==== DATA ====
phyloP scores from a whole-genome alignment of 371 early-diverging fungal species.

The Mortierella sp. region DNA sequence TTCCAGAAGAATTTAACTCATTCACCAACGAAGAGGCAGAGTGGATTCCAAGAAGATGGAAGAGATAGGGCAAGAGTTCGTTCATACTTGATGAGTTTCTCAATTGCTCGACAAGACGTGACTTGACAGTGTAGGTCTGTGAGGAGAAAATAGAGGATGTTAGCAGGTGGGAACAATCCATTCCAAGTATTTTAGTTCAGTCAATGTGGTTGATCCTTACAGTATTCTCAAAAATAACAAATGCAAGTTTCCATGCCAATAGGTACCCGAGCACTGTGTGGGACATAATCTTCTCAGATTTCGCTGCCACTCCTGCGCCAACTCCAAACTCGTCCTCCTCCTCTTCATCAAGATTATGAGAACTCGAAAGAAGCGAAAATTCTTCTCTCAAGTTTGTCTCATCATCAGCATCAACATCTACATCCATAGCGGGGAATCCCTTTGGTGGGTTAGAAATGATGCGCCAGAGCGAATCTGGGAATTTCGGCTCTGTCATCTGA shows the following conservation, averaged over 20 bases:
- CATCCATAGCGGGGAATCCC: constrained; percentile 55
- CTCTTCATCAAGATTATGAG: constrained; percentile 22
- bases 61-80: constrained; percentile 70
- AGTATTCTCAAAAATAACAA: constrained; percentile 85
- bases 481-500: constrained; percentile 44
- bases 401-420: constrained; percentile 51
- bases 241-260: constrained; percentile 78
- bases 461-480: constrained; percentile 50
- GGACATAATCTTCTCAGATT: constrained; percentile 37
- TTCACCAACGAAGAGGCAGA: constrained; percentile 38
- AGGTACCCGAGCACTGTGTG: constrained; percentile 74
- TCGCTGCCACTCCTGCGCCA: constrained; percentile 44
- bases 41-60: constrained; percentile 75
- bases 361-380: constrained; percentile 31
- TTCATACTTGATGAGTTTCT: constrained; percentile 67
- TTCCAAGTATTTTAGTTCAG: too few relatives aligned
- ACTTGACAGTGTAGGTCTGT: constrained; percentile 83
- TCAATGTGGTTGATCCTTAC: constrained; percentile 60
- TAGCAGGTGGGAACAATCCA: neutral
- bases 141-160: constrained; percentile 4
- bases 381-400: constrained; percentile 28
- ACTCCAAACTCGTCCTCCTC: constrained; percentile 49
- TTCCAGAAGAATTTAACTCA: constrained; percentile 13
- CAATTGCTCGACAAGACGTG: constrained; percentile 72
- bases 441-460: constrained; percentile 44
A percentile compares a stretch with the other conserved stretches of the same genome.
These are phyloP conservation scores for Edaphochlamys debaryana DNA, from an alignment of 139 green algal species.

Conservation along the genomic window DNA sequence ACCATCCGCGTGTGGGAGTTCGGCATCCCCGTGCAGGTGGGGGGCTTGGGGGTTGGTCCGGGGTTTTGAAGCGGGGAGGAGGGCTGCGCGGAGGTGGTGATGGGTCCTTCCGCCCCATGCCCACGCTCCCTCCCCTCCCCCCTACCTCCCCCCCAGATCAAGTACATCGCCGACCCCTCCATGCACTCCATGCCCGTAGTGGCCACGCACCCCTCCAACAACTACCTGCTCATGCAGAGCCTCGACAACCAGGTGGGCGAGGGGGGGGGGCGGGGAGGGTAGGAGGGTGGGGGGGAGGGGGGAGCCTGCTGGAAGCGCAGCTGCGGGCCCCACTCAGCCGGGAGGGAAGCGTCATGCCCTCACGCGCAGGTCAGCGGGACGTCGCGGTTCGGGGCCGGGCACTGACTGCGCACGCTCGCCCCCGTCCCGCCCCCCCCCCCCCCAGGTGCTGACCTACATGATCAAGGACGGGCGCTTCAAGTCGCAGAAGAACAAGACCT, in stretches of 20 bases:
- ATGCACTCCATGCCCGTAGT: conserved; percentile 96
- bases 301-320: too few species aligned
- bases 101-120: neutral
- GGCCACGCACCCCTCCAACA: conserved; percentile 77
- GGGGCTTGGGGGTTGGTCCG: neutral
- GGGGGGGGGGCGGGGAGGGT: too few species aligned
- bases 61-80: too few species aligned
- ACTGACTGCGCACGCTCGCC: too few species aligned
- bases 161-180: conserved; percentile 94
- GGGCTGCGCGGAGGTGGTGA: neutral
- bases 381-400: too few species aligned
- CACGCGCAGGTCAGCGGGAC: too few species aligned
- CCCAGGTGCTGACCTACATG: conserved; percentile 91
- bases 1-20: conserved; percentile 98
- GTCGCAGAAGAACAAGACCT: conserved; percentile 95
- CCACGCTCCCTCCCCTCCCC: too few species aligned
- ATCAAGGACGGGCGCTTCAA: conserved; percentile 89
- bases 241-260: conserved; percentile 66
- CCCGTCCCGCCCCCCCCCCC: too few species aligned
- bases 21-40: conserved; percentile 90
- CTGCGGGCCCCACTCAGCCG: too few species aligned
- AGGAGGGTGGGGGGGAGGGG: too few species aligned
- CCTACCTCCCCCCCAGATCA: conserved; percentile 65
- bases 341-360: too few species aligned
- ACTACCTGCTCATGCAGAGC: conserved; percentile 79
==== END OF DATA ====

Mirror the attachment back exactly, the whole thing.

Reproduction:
phyloP scores from a whole-genome alignment of 371 early-diverging fungal species.

The Mortierella sp. region DNA sequence TTCCAGAAGAATTTAACTCATTCACCAACGAAGAGGCAGAGTGGATTCCAAGAAGATGGAAGAGATAGGGCAAGAGTTCGTTCATACTTGATGAGTTTCTCAATTGCTCGACAAGACGTGACTTGACAGTGTAGGTCTGTGAGGAGAAAATAGAGGATGTTAGCAGGTGGGAACAATCCATTCCAAGTATTTTAGTTCAGTCAATGTGGTTGATCCTTACAGTATTCTCAAAAATAACAAATGCAAGTTTCCATGCCAATAGGTACCCGAGCACTGTGTGGGACATAATCTTCTCAGATTTCGCTGCCACTCCTGCGCCAACTCCAAACTCGTCCTCCTCCTCTTCATCAAGATTATGAGAACTCGAAAGAAGCGAAAATTCTTCTCTCAAGTTTGTCTCATCATCAGCATCAACATCTACATCCATAGCGGGGAATCCCTTTGGTGGGTTAGAAATGATGCGCCAGAGCGAATCTGGGAATTTCGGCTCTGTCATCTGA shows the following conservation, averaged over 20 bases:
- CATCCATAGCGGGGAATCCC: constrained; percentile 55
- CTCTTCATCAAGATTATGAG: constrained; percentile 22
- bases 61-80: constrained; percentile 70
- AGTATTCTCAAAAATAACAA: constrained; percentile 85
- bases 481-500: constrained; percentile 44
- bases 401-420: constrained; percentile 51
- bases 241-260: constrained; percentile 78
- bases 461-480: constrained; percentile 50
- GGACATAATCTTCTCAGATT: constrained; percentile 37
- TTCACCAACGAAGAGGCAGA: constrained; percentile 38
- AGGTACCCGAGCACTGTGTG: constrained; percentile 74
- TCGCTGCCACTCCTGCGCCA: constrained; percentile 44
- bases 41-60: constrained; percentile 75
- bases 361-380: constrained; percentile 31
- TTCATACTTGATGAGTTTCT: constrained; percentile 67
- TTCCAAGTATTTTAGTTCAG: too few relatives aligned
- ACTTGACAGTGTAGGTCTGT: constrained; percentile 83
- TCAATGTGGTTGATCCTTAC: constrained; percentile 60
- TAGCAGGTGGGAACAATCCA: neutral
- bases 141-160: constrained; percentile 4
- bases 381-400: constrained; percentile 28
- ACTCCAAACTCGTCCTCCTC: constrained; percentile 49
- TTCCAGAAGAATTTAACTCA: constrained; percentile 13
- CAATTGCTCGACAAGACGTG: constrained; percentile 72
- bases 441-460: constrained; percentile 44
A percentile compares a stretch with the other conserved stretches of the same genome.
These are phyloP conservation scores for Edaphochlamys debaryana DNA, from an alignment of 139 green algal species.

Conservation along the genomic window DNA sequence ACCATCCGCGTGTGGGAGTTCGGCATCCCCGTGCAGGTGGGGGGCTTGGGGGTTGGTCCGGGGTTTTGAAGCGGGGAGGAGGGCTGCGCGGAGGTGGTGATGGGTCCTTCCGCCCCATGCCCACGCTCCCTCCCCTCCCCCCTACCTCCCCCCCAGATCAAGTACATCGCCGACCCCTCCATGCACTCCATGCCCGTAGTGGCCACGCACCCCTCCAACAACTACCTGCTCATGCAGAGCCTCGACAACCAGGTGGGCGAGGGGGGGGGGCGGGGAGGGTAGGAGGGTGGGGGGGAGGGGGGAGCCTGCTGGAAGCGCAGCTGCGGGCCCCACTCAGCCGGGAGGGAAGCGTCATGCCCTCACGCGCAGGTCAGCGGGACGTCGCGGTTCGGGGCCGGGCACTGACTGCGCACGCTCGCCCCCGTCCCGCCCCCCCCCCCCCCAGGTGCTGACCTACATGATCAAGGACGGGCGCTTCAAGTCGCAGAAGAACAAGACCT, in stretches of 20 bases:
- ATGCACTCCATGCCCGTAGT: conserved; percentile 96
- bases 301-320: too few species aligned
- bases 101-120: neutral
- GGCCACGCACCCCTCCAACA: conserved; percentile 77
- GGGGCTTGGGGGTTGGTCCG: neutral
- GGGGGGGGGGCGGGGAGGGT: too few species aligned
- bases 61-80: too few species aligned
- ACTGACTGCGCACGCTCGCC: too few species aligned
- bases 161-180: conserved; percentile 94
- GGGCTGCGCGGAGGTGGTGA: neutral
- bases 381-400: too few species aligned
- CACGCGCAGGTCAGCGGGAC: too few species aligned
- CCCAGGTGCTGACCTACATG: conserved; percentile 91
- bases 1-20: conserved; percentile 98
- GTCGCAGAAGAACAAGACCT: conserved; percentile 95
- CCACGCTCCCTCCCCTCCCC: too few species aligned
- ATCAAGGACGGGCGCTTCAA: conserved; percentile 89
- bases 241-260: conserved; percentile 66
- CCCGTCCCGCCCCCCCCCCC: too few species aligned
- bases 21-40: conserved; percentile 90
- CTGCGGGCCCCACTCAGCCG: too few species aligned
- AGGAGGGTGGGGGGGAGGGG: too few species aligned
- CCTACCTCCCCCCCAGATCA: conserved; percentile 65
- bases 341-360: too few species aligned
- ACTACCTGCTCATGCAGAGC: conserved; percentile 79